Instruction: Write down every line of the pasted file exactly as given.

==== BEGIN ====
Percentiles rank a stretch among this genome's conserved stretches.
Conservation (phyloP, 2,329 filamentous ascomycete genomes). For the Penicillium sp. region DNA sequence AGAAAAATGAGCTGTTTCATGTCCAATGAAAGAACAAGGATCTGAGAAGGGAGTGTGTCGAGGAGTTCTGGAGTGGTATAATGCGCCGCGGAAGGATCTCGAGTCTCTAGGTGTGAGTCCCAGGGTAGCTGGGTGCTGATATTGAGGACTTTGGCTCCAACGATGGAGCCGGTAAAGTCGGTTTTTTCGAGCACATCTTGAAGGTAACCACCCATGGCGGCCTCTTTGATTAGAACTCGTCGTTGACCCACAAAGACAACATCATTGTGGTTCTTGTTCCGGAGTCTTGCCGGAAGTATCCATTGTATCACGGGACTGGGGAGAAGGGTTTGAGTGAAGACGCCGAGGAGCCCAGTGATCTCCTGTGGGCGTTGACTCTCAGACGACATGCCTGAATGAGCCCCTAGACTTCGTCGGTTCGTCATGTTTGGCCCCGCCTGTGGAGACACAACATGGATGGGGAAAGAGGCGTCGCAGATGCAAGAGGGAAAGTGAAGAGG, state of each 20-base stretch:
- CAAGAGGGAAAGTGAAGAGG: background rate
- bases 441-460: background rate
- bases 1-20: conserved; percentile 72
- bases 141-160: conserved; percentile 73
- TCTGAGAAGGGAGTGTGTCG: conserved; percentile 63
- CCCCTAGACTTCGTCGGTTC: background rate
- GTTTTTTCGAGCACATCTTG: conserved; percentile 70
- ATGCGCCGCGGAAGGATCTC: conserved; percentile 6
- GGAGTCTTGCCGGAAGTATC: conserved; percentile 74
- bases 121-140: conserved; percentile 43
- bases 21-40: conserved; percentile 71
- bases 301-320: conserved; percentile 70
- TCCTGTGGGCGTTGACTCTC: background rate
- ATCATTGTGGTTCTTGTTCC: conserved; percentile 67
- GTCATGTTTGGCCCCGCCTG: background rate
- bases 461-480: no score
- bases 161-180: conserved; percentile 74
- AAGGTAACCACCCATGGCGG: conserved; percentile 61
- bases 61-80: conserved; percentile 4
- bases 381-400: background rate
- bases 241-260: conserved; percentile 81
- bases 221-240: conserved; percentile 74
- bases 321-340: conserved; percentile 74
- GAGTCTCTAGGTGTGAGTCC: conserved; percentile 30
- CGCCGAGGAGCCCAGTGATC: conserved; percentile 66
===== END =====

Percentiles rank a stretch among this genome's conserved stretches.
Conservation (phyloP, 2,329 filamentous ascomycete genomes). For the Penicillium sp. region DNA sequence AGAAAAATGAGCTGTTTCATGTCCAATGAAAGAACAAGGATCTGAGAAGGGAGTGTGTCGAGGAGTTCTGGAGTGGTATAATGCGCCGCGGAAGGATCTCGAGTCTCTAGGTGTGAGTCCCAGGGTAGCTGGGTGCTGATATTGAGGACTTTGGCTCCAACGATGGAGCCGGTAAAGTCGGTTTTTTCGAGCACATCTTGAAGGTAACCACCCATGGCGGCCTCTTTGATTAGAACTCGTCGTTGACCCACAAAGACAACATCATTGTGGTTCTTGTTCCGGAGTCTTGCCGGAAGTATCCATTGTATCACGGGACTGGGGAGAAGGGTTTGAGTGAAGACGCCGAGGAGCCCAGTGATCTCCTGTGGGCGTTGACTCTCAGACGACATGCCTGAATGAGCCCCTAGACTTCGTCGGTTCGTCATGTTTGGCCCCGCCTGTGGAGACACAACATGGATGGGGAAAGAGGCGTCGCAGATGCAAGAGGGAAAGTGAAGAGG, state of each 20-base stretch:
- CAAGAGGGAAAGTGAAGAGG: background rate
- bases 441-460: background rate
- bases 1-20: conserved; percentile 72
- bases 141-160: conserved; percentile 73
- TCTGAGAAGGGAGTGTGTCG: conserved; percentile 63
- CCCCTAGACTTCGTCGGTTC: background rate
- GTTTTTTCGAGCACATCTTG: conserved; percentile 70
- ATGCGCCGCGGAAGGATCTC: conserved; percentile 6
- GGAGTCTTGCCGGAAGTATC: conserved; percentile 74
- bases 121-140: conserved; percentile 43
- bases 21-40: conserved; percentile 71
- bases 301-320: conserved; percentile 70
- TCCTGTGGGCGTTGACTCTC: background rate
- ATCATTGTGGTTCTTGTTCC: conserved; percentile 67
- GTCATGTTTGGCCCCGCCTG: background rate
- bases 461-480: no score
- bases 161-180: conserved; percentile 74
- AAGGTAACCACCCATGGCGG: conserved; percentile 61
- bases 61-80: conserved; percentile 4
- bases 381-400: background rate
- bases 241-260: conserved; percentile 81
- bases 221-240: conserved; percentile 74
- bases 321-340: conserved; percentile 74
- GAGTCTCTAGGTGTGAGTCC: conserved; percentile 30
- CGCCGAGGAGCCCAGTGATC: conserved; percentile 66